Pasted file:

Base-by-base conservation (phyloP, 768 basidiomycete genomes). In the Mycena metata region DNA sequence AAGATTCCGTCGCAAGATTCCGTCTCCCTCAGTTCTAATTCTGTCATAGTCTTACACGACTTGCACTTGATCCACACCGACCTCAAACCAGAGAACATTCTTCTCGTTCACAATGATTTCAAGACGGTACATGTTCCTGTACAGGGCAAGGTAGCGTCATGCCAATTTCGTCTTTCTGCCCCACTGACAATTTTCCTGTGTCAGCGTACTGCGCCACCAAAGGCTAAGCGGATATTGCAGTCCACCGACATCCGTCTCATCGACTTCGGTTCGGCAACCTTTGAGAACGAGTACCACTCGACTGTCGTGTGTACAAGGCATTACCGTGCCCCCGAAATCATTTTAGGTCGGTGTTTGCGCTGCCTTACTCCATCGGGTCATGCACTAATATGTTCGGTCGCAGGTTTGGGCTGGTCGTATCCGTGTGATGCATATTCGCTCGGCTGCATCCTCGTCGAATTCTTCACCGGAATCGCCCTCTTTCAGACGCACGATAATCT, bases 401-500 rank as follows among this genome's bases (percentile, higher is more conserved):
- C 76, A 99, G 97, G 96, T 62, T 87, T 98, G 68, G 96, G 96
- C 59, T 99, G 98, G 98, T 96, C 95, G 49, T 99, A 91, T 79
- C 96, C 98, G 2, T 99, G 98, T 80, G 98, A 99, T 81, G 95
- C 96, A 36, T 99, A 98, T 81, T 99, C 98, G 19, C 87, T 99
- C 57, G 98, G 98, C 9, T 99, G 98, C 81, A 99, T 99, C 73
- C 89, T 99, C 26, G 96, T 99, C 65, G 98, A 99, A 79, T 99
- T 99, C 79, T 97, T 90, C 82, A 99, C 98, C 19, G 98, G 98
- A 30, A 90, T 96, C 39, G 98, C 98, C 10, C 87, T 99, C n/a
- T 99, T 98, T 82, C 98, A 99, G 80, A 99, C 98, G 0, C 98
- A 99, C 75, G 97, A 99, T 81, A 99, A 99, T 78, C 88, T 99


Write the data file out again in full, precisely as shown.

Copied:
Base-by-base conservation (phyloP, 768 basidiomycete genomes). In the Mycena metata region DNA sequence AAGATTCCGTCGCAAGATTCCGTCTCCCTCAGTTCTAATTCTGTCATAGTCTTACACGACTTGCACTTGATCCACACCGACCTCAAACCAGAGAACATTCTTCTCGTTCACAATGATTTCAAGACGGTACATGTTCCTGTACAGGGCAAGGTAGCGTCATGCCAATTTCGTCTTTCTGCCCCACTGACAATTTTCCTGTGTCAGCGTACTGCGCCACCAAAGGCTAAGCGGATATTGCAGTCCACCGACATCCGTCTCATCGACTTCGGTTCGGCAACCTTTGAGAACGAGTACCACTCGACTGTCGTGTGTACAAGGCATTACCGTGCCCCCGAAATCATTTTAGGTCGGTGTTTGCGCTGCCTTACTCCATCGGGTCATGCACTAATATGTTCGGTCGCAGGTTTGGGCTGGTCGTATCCGTGTGATGCATATTCGCTCGGCTGCATCCTCGTCGAATTCTTCACCGGAATCGCCCTCTTTCAGACGCACGATAATCT, bases 401-500 rank as follows among this genome's bases (percentile, higher is more conserved):
- C 76, A 99, G 97, G 96, T 62, T 87, T 98, G 68, G 96, G 96
- C 59, T 99, G 98, G 98, T 96, C 95, G 49, T 99, A 91, T 79
- C 96, C 98, G 2, T 99, G 98, T 80, G 98, A 99, T 81, G 95
- C 96, A 36, T 99, A 98, T 81, T 99, C 98, G 19, C 87, T 99
- C 57, G 98, G 98, C 9, T 99, G 98, C 81, A 99, T 99, C 73
- C 89, T 99, C 26, G 96, T 99, C 65, G 98, A 99, A 79, T 99
- T 99, C 79, T 97, T 90, C 82, A 99, C 98, C 19, G 98, G 98
- A 30, A 90, T 96, C 39, G 98, C 98, C 10, C 87, T 99, C n/a
- T 99, T 98, T 82, C 98, A 99, G 80, A 99, C 98, G 0, C 98
- A 99, C 75, G 97, A 99, T 81, A 99, A 99, T 78, C 88, T 99